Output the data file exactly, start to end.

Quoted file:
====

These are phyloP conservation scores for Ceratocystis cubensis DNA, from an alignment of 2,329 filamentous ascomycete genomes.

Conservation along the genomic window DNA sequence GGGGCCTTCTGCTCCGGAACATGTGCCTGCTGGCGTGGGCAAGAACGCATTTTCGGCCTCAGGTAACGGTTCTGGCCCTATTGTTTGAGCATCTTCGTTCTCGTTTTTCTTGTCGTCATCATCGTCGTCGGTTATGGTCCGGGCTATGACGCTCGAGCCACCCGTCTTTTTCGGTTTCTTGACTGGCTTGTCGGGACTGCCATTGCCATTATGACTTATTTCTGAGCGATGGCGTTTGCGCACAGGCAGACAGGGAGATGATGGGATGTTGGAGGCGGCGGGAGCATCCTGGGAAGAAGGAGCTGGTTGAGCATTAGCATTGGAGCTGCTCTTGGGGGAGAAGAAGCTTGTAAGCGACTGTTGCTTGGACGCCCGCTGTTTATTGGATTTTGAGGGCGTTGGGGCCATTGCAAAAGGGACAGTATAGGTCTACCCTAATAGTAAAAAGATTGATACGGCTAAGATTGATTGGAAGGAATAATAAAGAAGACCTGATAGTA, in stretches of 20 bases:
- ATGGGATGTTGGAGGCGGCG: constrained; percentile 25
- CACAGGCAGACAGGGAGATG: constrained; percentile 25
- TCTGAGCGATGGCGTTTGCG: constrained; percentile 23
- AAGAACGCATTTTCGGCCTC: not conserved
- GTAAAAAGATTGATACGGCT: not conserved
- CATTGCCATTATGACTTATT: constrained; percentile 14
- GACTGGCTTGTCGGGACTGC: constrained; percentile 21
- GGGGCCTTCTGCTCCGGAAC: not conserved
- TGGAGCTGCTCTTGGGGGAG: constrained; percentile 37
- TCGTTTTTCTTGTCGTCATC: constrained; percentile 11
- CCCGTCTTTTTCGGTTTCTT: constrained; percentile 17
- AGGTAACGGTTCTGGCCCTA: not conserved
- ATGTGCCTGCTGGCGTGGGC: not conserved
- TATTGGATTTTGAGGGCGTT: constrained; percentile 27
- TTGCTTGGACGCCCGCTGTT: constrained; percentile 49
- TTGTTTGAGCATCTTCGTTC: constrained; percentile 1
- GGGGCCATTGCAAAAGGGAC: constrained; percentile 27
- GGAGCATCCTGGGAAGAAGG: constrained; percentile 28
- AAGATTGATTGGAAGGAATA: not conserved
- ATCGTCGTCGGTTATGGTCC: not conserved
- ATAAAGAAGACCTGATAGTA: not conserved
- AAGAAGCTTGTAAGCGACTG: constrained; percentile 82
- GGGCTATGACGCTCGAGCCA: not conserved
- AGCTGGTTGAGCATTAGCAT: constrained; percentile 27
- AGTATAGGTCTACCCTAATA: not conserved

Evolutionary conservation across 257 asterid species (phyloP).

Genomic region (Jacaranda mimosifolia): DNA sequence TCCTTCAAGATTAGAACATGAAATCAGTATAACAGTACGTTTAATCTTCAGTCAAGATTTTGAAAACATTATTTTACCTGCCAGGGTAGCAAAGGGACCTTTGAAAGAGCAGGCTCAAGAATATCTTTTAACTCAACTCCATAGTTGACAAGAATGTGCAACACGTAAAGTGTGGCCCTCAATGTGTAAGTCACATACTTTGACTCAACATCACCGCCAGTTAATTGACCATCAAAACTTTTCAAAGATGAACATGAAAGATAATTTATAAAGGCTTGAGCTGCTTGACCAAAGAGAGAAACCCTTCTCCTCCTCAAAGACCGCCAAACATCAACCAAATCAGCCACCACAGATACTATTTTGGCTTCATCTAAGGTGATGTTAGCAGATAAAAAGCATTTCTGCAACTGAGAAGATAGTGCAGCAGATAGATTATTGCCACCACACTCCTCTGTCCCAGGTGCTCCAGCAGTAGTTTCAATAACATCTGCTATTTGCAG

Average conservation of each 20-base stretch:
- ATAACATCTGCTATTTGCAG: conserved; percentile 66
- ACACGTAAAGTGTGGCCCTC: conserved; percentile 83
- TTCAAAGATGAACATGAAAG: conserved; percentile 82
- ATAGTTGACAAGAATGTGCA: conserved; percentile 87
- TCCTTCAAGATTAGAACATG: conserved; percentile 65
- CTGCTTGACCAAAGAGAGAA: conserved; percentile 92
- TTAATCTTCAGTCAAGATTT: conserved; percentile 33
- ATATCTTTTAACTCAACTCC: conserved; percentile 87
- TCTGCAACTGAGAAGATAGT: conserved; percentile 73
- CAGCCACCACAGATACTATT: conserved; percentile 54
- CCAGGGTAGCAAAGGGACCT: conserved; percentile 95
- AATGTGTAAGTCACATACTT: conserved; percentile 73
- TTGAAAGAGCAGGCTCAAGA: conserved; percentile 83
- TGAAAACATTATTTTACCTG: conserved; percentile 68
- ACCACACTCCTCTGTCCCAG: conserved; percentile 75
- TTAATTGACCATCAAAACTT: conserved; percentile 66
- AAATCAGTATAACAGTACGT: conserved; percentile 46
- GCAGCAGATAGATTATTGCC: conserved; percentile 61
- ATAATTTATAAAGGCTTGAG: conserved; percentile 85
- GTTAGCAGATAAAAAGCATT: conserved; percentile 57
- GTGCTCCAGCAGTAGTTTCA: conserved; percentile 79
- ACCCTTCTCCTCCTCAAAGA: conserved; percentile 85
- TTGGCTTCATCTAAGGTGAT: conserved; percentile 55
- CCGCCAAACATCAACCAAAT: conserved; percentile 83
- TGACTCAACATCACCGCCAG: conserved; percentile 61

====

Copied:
These are phyloP conservation scores for Ceratocystis cubensis DNA, from an alignment of 2,329 filamentous ascomycete genomes.

Conservation along the genomic window DNA sequence GGGGCCTTCTGCTCCGGAACATGTGCCTGCTGGCGTGGGCAAGAACGCATTTTCGGCCTCAGGTAACGGTTCTGGCCCTATTGTTTGAGCATCTTCGTTCTCGTTTTTCTTGTCGTCATCATCGTCGTCGGTTATGGTCCGGGCTATGACGCTCGAGCCACCCGTCTTTTTCGGTTTCTTGACTGGCTTGTCGGGACTGCCATTGCCATTATGACTTATTTCTGAGCGATGGCGTTTGCGCACAGGCAGACAGGGAGATGATGGGATGTTGGAGGCGGCGGGAGCATCCTGGGAAGAAGGAGCTGGTTGAGCATTAGCATTGGAGCTGCTCTTGGGGGAGAAGAAGCTTGTAAGCGACTGTTGCTTGGACGCCCGCTGTTTATTGGATTTTGAGGGCGTTGGGGCCATTGCAAAAGGGACAGTATAGGTCTACCCTAATAGTAAAAAGATTGATACGGCTAAGATTGATTGGAAGGAATAATAAAGAAGACCTGATAGTA, in stretches of 20 bases:
- ATGGGATGTTGGAGGCGGCG: constrained; percentile 25
- CACAGGCAGACAGGGAGATG: constrained; percentile 25
- TCTGAGCGATGGCGTTTGCG: constrained; percentile 23
- AAGAACGCATTTTCGGCCTC: not conserved
- GTAAAAAGATTGATACGGCT: not conserved
- CATTGCCATTATGACTTATT: constrained; percentile 14
- GACTGGCTTGTCGGGACTGC: constrained; percentile 21
- GGGGCCTTCTGCTCCGGAAC: not conserved
- TGGAGCTGCTCTTGGGGGAG: constrained; percentile 37
- TCGTTTTTCTTGTCGTCATC: constrained; percentile 11
- CCCGTCTTTTTCGGTTTCTT: constrained; percentile 17
- AGGTAACGGTTCTGGCCCTA: not conserved
- ATGTGCCTGCTGGCGTGGGC: not conserved
- TATTGGATTTTGAGGGCGTT: constrained; percentile 27
- TTGCTTGGACGCCCGCTGTT: constrained; percentile 49
- TTGTTTGAGCATCTTCGTTC: constrained; percentile 1
- GGGGCCATTGCAAAAGGGAC: constrained; percentile 27
- GGAGCATCCTGGGAAGAAGG: constrained; percentile 28
- AAGATTGATTGGAAGGAATA: not conserved
- ATCGTCGTCGGTTATGGTCC: not conserved
- ATAAAGAAGACCTGATAGTA: not conserved
- AAGAAGCTTGTAAGCGACTG: constrained; percentile 82
- GGGCTATGACGCTCGAGCCA: not conserved
- AGCTGGTTGAGCATTAGCAT: constrained; percentile 27
- AGTATAGGTCTACCCTAATA: not conserved

Evolutionary conservation across 257 asterid species (phyloP).

Genomic region (Jacaranda mimosifolia): DNA sequence TCCTTCAAGATTAGAACATGAAATCAGTATAACAGTACGTTTAATCTTCAGTCAAGATTTTGAAAACATTATTTTACCTGCCAGGGTAGCAAAGGGACCTTTGAAAGAGCAGGCTCAAGAATATCTTTTAACTCAACTCCATAGTTGACAAGAATGTGCAACACGTAAAGTGTGGCCCTCAATGTGTAAGTCACATACTTTGACTCAACATCACCGCCAGTTAATTGACCATCAAAACTTTTCAAAGATGAACATGAAAGATAATTTATAAAGGCTTGAGCTGCTTGACCAAAGAGAGAAACCCTTCTCCTCCTCAAAGACCGCCAAACATCAACCAAATCAGCCACCACAGATACTATTTTGGCTTCATCTAAGGTGATGTTAGCAGATAAAAAGCATTTCTGCAACTGAGAAGATAGTGCAGCAGATAGATTATTGCCACCACACTCCTCTGTCCCAGGTGCTCCAGCAGTAGTTTCAATAACATCTGCTATTTGCAG

Average conservation of each 20-base stretch:
- ATAACATCTGCTATTTGCAG: conserved; percentile 66
- ACACGTAAAGTGTGGCCCTC: conserved; percentile 83
- TTCAAAGATGAACATGAAAG: conserved; percentile 82
- ATAGTTGACAAGAATGTGCA: conserved; percentile 87
- TCCTTCAAGATTAGAACATG: conserved; percentile 65
- CTGCTTGACCAAAGAGAGAA: conserved; percentile 92
- TTAATCTTCAGTCAAGATTT: conserved; percentile 33
- ATATCTTTTAACTCAACTCC: conserved; percentile 87
- TCTGCAACTGAGAAGATAGT: conserved; percentile 73
- CAGCCACCACAGATACTATT: conserved; percentile 54
- CCAGGGTAGCAAAGGGACCT: conserved; percentile 95
- AATGTGTAAGTCACATACTT: conserved; percentile 73
- TTGAAAGAGCAGGCTCAAGA: conserved; percentile 83
- TGAAAACATTATTTTACCTG: conserved; percentile 68
- ACCACACTCCTCTGTCCCAG: conserved; percentile 75
- TTAATTGACCATCAAAACTT: conserved; percentile 66
- AAATCAGTATAACAGTACGT: conserved; percentile 46
- GCAGCAGATAGATTATTGCC: conserved; percentile 61
- ATAATTTATAAAGGCTTGAG: conserved; percentile 85
- GTTAGCAGATAAAAAGCATT: conserved; percentile 57
- GTGCTCCAGCAGTAGTTTCA: conserved; percentile 79
- ACCCTTCTCCTCCTCAAAGA: conserved; percentile 85
- TTGGCTTCATCTAAGGTGAT: conserved; percentile 55
- CCGCCAAACATCAACCAAAT: conserved; percentile 83
- TGACTCAACATCACCGCCAG: conserved; percentile 61